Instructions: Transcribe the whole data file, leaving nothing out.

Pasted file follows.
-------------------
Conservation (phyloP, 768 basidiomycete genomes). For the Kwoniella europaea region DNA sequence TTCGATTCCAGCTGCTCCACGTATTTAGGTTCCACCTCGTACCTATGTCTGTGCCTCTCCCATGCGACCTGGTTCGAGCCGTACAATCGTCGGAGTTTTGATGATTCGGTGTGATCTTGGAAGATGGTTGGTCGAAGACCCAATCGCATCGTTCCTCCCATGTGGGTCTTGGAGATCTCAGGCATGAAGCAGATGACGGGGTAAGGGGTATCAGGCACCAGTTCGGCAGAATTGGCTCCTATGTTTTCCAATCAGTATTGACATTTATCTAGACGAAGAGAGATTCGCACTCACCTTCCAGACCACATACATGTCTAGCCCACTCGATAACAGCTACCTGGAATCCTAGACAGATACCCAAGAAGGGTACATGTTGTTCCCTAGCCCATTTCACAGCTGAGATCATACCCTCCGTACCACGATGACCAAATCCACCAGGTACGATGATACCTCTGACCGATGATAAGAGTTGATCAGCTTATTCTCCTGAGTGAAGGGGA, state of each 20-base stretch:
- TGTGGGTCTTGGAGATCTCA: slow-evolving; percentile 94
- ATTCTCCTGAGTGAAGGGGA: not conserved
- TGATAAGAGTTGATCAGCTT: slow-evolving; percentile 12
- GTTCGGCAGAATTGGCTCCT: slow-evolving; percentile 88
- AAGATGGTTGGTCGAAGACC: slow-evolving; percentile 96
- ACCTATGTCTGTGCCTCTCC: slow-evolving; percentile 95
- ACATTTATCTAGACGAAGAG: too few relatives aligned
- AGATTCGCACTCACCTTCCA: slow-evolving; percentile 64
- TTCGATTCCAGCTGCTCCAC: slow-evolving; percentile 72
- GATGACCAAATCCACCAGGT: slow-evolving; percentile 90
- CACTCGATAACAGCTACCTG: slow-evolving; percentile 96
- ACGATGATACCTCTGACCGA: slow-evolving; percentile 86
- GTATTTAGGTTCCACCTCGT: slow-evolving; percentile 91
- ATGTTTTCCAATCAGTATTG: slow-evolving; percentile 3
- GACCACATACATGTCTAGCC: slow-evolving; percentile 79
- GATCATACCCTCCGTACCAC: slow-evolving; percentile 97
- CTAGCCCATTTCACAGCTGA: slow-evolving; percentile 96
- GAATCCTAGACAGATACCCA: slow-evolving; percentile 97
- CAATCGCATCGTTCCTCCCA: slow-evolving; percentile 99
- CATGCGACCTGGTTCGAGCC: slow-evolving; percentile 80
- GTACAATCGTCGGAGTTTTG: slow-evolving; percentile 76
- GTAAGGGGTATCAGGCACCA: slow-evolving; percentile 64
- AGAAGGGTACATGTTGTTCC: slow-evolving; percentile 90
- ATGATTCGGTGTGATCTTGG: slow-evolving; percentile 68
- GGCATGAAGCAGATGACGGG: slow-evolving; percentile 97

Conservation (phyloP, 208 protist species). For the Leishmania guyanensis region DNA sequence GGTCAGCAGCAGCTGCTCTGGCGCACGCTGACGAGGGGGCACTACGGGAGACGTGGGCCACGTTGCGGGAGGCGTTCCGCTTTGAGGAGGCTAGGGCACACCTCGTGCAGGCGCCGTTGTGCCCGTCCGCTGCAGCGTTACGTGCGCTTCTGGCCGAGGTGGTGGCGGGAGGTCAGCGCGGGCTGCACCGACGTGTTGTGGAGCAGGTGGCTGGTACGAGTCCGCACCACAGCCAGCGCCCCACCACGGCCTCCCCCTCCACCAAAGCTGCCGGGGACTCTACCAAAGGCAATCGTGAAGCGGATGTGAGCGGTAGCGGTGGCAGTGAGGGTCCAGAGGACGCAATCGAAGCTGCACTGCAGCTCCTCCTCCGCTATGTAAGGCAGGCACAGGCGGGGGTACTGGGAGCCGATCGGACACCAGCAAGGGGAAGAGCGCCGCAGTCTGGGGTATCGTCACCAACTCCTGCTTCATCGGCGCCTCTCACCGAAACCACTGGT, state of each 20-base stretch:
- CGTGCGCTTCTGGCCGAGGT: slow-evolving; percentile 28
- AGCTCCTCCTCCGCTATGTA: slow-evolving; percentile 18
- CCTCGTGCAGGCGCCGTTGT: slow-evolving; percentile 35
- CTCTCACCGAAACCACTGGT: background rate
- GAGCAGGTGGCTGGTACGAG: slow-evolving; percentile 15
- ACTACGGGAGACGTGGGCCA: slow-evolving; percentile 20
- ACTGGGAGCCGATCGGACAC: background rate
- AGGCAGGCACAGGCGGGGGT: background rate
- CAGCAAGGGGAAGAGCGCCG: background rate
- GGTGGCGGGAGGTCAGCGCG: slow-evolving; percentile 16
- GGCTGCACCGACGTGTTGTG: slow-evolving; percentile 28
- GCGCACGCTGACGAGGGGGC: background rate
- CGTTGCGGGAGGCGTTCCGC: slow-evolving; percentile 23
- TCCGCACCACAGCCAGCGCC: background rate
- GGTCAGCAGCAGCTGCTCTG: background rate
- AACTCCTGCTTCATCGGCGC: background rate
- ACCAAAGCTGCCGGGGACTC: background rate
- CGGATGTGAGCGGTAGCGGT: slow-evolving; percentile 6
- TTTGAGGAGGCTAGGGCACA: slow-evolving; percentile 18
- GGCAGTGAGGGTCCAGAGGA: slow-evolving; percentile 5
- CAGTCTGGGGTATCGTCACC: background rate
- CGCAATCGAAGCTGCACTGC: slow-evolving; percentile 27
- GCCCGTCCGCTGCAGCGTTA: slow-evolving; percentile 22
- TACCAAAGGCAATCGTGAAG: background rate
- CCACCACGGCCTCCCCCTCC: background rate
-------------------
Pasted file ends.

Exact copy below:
Conservation (phyloP, 768 basidiomycete genomes). For the Kwoniella europaea region DNA sequence TTCGATTCCAGCTGCTCCACGTATTTAGGTTCCACCTCGTACCTATGTCTGTGCCTCTCCCATGCGACCTGGTTCGAGCCGTACAATCGTCGGAGTTTTGATGATTCGGTGTGATCTTGGAAGATGGTTGGTCGAAGACCCAATCGCATCGTTCCTCCCATGTGGGTCTTGGAGATCTCAGGCATGAAGCAGATGACGGGGTAAGGGGTATCAGGCACCAGTTCGGCAGAATTGGCTCCTATGTTTTCCAATCAGTATTGACATTTATCTAGACGAAGAGAGATTCGCACTCACCTTCCAGACCACATACATGTCTAGCCCACTCGATAACAGCTACCTGGAATCCTAGACAGATACCCAAGAAGGGTACATGTTGTTCCCTAGCCCATTTCACAGCTGAGATCATACCCTCCGTACCACGATGACCAAATCCACCAGGTACGATGATACCTCTGACCGATGATAAGAGTTGATCAGCTTATTCTCCTGAGTGAAGGGGA, state of each 20-base stretch:
- TGTGGGTCTTGGAGATCTCA: slow-evolving; percentile 94
- ATTCTCCTGAGTGAAGGGGA: not conserved
- TGATAAGAGTTGATCAGCTT: slow-evolving; percentile 12
- GTTCGGCAGAATTGGCTCCT: slow-evolving; percentile 88
- AAGATGGTTGGTCGAAGACC: slow-evolving; percentile 96
- ACCTATGTCTGTGCCTCTCC: slow-evolving; percentile 95
- ACATTTATCTAGACGAAGAG: too few relatives aligned
- AGATTCGCACTCACCTTCCA: slow-evolving; percentile 64
- TTCGATTCCAGCTGCTCCAC: slow-evolving; percentile 72
- GATGACCAAATCCACCAGGT: slow-evolving; percentile 90
- CACTCGATAACAGCTACCTG: slow-evolving; percentile 96
- ACGATGATACCTCTGACCGA: slow-evolving; percentile 86
- GTATTTAGGTTCCACCTCGT: slow-evolving; percentile 91
- ATGTTTTCCAATCAGTATTG: slow-evolving; percentile 3
- GACCACATACATGTCTAGCC: slow-evolving; percentile 79
- GATCATACCCTCCGTACCAC: slow-evolving; percentile 97
- CTAGCCCATTTCACAGCTGA: slow-evolving; percentile 96
- GAATCCTAGACAGATACCCA: slow-evolving; percentile 97
- CAATCGCATCGTTCCTCCCA: slow-evolving; percentile 99
- CATGCGACCTGGTTCGAGCC: slow-evolving; percentile 80
- GTACAATCGTCGGAGTTTTG: slow-evolving; percentile 76
- GTAAGGGGTATCAGGCACCA: slow-evolving; percentile 64
- AGAAGGGTACATGTTGTTCC: slow-evolving; percentile 90
- ATGATTCGGTGTGATCTTGG: slow-evolving; percentile 68
- GGCATGAAGCAGATGACGGG: slow-evolving; percentile 97

Conservation (phyloP, 208 protist species). For the Leishmania guyanensis region DNA sequence GGTCAGCAGCAGCTGCTCTGGCGCACGCTGACGAGGGGGCACTACGGGAGACGTGGGCCACGTTGCGGGAGGCGTTCCGCTTTGAGGAGGCTAGGGCACACCTCGTGCAGGCGCCGTTGTGCCCGTCCGCTGCAGCGTTACGTGCGCTTCTGGCCGAGGTGGTGGCGGGAGGTCAGCGCGGGCTGCACCGACGTGTTGTGGAGCAGGTGGCTGGTACGAGTCCGCACCACAGCCAGCGCCCCACCACGGCCTCCCCCTCCACCAAAGCTGCCGGGGACTCTACCAAAGGCAATCGTGAAGCGGATGTGAGCGGTAGCGGTGGCAGTGAGGGTCCAGAGGACGCAATCGAAGCTGCACTGCAGCTCCTCCTCCGCTATGTAAGGCAGGCACAGGCGGGGGTACTGGGAGCCGATCGGACACCAGCAAGGGGAAGAGCGCCGCAGTCTGGGGTATCGTCACCAACTCCTGCTTCATCGGCGCCTCTCACCGAAACCACTGGT, state of each 20-base stretch:
- CGTGCGCTTCTGGCCGAGGT: slow-evolving; percentile 28
- AGCTCCTCCTCCGCTATGTA: slow-evolving; percentile 18
- CCTCGTGCAGGCGCCGTTGT: slow-evolving; percentile 35
- CTCTCACCGAAACCACTGGT: background rate
- GAGCAGGTGGCTGGTACGAG: slow-evolving; percentile 15
- ACTACGGGAGACGTGGGCCA: slow-evolving; percentile 20
- ACTGGGAGCCGATCGGACAC: background rate
- AGGCAGGCACAGGCGGGGGT: background rate
- CAGCAAGGGGAAGAGCGCCG: background rate
- GGTGGCGGGAGGTCAGCGCG: slow-evolving; percentile 16
- GGCTGCACCGACGTGTTGTG: slow-evolving; percentile 28
- GCGCACGCTGACGAGGGGGC: background rate
- CGTTGCGGGAGGCGTTCCGC: slow-evolving; percentile 23
- TCCGCACCACAGCCAGCGCC: background rate
- GGTCAGCAGCAGCTGCTCTG: background rate
- AACTCCTGCTTCATCGGCGC: background rate
- ACCAAAGCTGCCGGGGACTC: background rate
- CGGATGTGAGCGGTAGCGGT: slow-evolving; percentile 6
- TTTGAGGAGGCTAGGGCACA: slow-evolving; percentile 18
- GGCAGTGAGGGTCCAGAGGA: slow-evolving; percentile 5
- CAGTCTGGGGTATCGTCACC: background rate
- CGCAATCGAAGCTGCACTGC: slow-evolving; percentile 27
- GCCCGTCCGCTGCAGCGTTA: slow-evolving; percentile 22
- TACCAAAGGCAATCGTGAAG: background rate
- CCACCACGGCCTCCCCCTCC: background rate